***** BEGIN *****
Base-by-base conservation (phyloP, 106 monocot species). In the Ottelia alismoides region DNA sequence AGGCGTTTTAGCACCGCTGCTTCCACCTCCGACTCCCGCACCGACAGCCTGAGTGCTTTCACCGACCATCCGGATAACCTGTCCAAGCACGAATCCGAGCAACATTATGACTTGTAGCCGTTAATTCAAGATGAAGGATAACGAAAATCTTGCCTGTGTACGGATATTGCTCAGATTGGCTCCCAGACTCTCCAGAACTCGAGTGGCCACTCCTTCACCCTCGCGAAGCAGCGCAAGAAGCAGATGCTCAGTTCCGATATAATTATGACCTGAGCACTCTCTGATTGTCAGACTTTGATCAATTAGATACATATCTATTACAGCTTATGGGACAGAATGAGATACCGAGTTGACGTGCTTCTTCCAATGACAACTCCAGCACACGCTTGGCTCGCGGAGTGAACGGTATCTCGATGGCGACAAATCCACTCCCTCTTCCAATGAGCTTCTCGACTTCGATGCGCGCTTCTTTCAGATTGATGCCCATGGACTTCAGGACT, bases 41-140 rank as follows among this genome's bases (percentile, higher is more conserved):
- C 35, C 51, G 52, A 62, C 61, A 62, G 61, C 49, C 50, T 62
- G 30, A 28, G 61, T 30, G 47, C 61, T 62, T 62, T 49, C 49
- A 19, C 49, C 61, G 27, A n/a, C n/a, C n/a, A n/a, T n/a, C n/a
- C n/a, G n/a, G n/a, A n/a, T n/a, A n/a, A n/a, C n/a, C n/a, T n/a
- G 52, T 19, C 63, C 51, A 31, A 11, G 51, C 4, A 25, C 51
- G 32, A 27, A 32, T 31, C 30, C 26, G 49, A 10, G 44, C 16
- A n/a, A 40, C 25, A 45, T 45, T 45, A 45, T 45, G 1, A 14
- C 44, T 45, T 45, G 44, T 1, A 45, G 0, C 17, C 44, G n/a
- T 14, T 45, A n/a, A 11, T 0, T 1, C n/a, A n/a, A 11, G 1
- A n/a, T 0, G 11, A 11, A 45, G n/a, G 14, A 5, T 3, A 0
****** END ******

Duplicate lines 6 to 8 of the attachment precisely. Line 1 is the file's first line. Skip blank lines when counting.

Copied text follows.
- G 52, T 19, C 63, C 51, A 31, A 11, G 51, C 4, A 25, C 51
- G 32, A 27, A 32, T 31, C 30, C 26, G 49, A 10, G 44, C 16
- A n/a, A 40, C 25, A 45, T 45, T 45, A 45, T 45, G 1, A 14